Meg Whitman on Conservative Surge in California

This is a rush transcript from "Hannity," August 12, 2010. This copy may not be in its final form and may be updated.

SEAN HANNITY, HOST: All right, now California is often considered a bastion of liberalism, but with the midterm elections just 82 days away that may change very soon.

Now California Republicans have nominated an impressive slate of candidates drawn heavily from the business world. Former Hewlett-Packard CEO Carly Fiorina is giving Democratic fixture Barbara Boxer a run for her money. Now the latest survey, USA Polls, shows that Fiorina has established a five-point lead in the race. And she now leads Boxer 47-42 percent.

And it looks like the Republicans may maintain control of the executive branch as well. According to latest poll former eBay CEO Meg Whitman leads Democratic nominee Jerry Brown by a one-point margin: 44-43.

And joining me now with reaction is the candidate herself, California's Republican gubernatorial candidate Meg Whitman is back.

Meg, welcome back to the show.


HANNITY: We appreciate it. And -- what do you think is happening in the polls out there with Republicans in a state that's pretty blue, like Massachusetts and New Jersey? Why do you think you and Carly Fiorina are doing so well at this point?

WHITMAN: Yes, the top two Republicans on the ticket are doing very well. And I think it's because people are fed up. They know Sacramento is broken, they know Washington is broken. And they want give two people who've had a great track record of creating jobs, cutting government -- cutting spending, balancing budgets.

And I think they are looking for a whole different approach. At least in the governor's race I know they are looking for a completely different approach in Sacramento, because it's not working for people in California.

We have a record unemployment rate. You know, 2.3 million Californians without a job. And they want someone who's going to fix the economy and get Californians back to work.

HANNITY: All right. Well, let me ask you. Because the state comptroller that came out I believe Tuesday of this week, and literally said that -- with California's state budget, California would be unable to pay their bills in late August or maybe early September.

So it's basically saying that means that issuing IOUs to people, that means -- if I'm interpreting this right -- California is going bankrupt by the end of the month or in September? Is that how you interpret that?

WHITMAN: Once again, we are going to run out of money and we're limited in our ability to pay our bills. And this has been going on, this is the second budget cycle where we've ended in this position in recent memory.

And we have got to get a budget. The legislature and the governor should have started in January. There -- we should have been finished by June 30th. And here we still are looking for a budget.

And here's what we've got to do. In order to solve this budget crisis we've got to put Californians back to work.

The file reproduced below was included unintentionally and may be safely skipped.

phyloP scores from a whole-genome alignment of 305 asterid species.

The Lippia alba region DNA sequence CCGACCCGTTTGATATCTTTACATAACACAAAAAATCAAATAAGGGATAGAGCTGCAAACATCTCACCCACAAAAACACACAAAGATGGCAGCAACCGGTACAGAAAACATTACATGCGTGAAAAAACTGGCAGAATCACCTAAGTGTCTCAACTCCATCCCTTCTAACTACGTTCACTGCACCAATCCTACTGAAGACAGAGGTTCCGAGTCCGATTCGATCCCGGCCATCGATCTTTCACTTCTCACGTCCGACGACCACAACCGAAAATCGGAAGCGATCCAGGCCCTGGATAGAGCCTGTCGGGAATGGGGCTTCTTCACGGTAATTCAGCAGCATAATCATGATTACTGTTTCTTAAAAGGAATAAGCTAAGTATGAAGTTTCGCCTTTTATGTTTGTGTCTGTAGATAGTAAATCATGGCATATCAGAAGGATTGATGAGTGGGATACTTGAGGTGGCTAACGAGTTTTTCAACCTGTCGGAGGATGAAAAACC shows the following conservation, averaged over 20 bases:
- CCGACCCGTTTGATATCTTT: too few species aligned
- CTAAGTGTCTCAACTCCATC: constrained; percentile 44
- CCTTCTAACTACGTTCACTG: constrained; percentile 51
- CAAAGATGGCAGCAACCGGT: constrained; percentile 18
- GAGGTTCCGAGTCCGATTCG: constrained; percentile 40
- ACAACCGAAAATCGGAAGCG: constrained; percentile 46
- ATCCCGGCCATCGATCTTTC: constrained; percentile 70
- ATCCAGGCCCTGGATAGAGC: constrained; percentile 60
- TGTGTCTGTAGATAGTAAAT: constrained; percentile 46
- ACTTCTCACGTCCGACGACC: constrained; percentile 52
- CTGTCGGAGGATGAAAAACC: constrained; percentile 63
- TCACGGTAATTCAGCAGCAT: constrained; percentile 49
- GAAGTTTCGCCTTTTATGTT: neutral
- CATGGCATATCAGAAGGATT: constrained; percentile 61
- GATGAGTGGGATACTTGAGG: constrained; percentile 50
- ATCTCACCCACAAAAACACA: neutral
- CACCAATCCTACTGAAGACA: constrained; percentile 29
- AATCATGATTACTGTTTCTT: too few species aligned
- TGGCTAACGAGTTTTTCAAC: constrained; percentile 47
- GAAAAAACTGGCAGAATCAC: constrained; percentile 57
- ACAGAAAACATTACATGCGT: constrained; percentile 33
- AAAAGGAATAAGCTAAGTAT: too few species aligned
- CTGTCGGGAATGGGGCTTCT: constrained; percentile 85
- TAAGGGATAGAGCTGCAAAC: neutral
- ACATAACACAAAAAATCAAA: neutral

WHITMAN: The only sustainable way to increase tax revenues is get the economy going and then we have to take $15 billion of cost out of the state government because --

HANNITY: All right, you have --

WHITMAN: -- unfortunately, we have a government we cannot afford.

HANNITY: All right. You have a Republican governor, Arnold Schwarzenegger. Arnold Schwarzenegger through a number of ballot initiatives, trying to deal with the Democratic legislature out there, an assembly -- he has tried a number of times to try to bring some fiscal responsibility. He is not had the success that he's wanted. I know because I've been out there and I've interviewed him.

What makes you think that you're going to be able to get in there and get the assembly and get the Senate and get people out there in California, in Sacramento to go along with your plan when they've been unwilling to do so up to this point?

WHITMAN: Well, first is I got to get the administration -- my own administration -- set up correctly. I got to get the right people in the right job. Because a lot of costs can be taken out in the context of your administration without the legislature.

For example, using technology to do more with less. Using technology to fight fraud. Reorganizing and streamlining can be done within the context of the administration.

And then with a Democratically controlled legislature here's what we're going to have to do. We're going to have to work on a small number of things. And I want to veto everything that isn't focused on creating jobs, getting government spending under control or fixing our K-12 education system.

HANNITY: And cutting taxes?

WHITMAN: We want to cut taxes, too. And we're going to have to do that through a series of targeted tax cuts like getting manufacturing sector going again, eliminating the start-up tax.


WHITMAN: And I want to be able to -- you know, make Republicans and Democrats famous for keeping jobs in California. We should never had let Northrop Grumman leave California for Virginia.

So let's focus on doing a small number of things really well that will make a difference to Californians. And I have to tell you, you know, the legislature, I think, has a 9 percent approval rating in California. And so Californians are frustrated. They want a different course.

HANNITY: All right. Meg Whitman, thanks for being with us. We're going to follow this race closely, 82 days to go. Thanks for being here.

WHITMAN: Thank you, Sean. Take care now.